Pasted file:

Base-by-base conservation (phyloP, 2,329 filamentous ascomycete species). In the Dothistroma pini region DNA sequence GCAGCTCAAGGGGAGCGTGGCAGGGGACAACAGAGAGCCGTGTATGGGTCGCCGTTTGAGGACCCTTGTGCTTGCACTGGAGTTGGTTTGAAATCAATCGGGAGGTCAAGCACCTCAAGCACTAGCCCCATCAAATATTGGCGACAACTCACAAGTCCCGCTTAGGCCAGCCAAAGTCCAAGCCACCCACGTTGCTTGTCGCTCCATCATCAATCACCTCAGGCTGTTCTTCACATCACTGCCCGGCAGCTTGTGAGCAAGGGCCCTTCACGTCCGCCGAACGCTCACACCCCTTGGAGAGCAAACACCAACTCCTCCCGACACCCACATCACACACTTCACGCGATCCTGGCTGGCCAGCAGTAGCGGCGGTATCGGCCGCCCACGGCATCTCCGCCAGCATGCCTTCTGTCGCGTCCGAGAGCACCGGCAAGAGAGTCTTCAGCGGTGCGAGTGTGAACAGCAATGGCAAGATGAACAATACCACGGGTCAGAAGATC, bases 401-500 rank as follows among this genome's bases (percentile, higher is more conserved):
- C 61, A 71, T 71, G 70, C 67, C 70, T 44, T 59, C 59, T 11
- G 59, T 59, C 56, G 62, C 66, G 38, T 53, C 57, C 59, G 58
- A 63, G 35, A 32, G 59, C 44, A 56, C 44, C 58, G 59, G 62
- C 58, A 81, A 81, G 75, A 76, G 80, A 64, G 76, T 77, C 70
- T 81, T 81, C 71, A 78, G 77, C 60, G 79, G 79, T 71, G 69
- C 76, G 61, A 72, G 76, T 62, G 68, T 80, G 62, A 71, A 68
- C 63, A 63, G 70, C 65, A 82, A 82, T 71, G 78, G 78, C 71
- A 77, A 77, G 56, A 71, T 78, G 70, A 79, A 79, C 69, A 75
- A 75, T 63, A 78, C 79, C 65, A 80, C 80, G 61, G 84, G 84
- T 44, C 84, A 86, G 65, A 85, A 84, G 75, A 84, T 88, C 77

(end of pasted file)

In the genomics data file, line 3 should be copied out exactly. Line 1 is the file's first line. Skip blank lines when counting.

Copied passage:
- G 59, T 59, C 56, G 62, C 66, G 38, T 53, C 57, C 59, G 58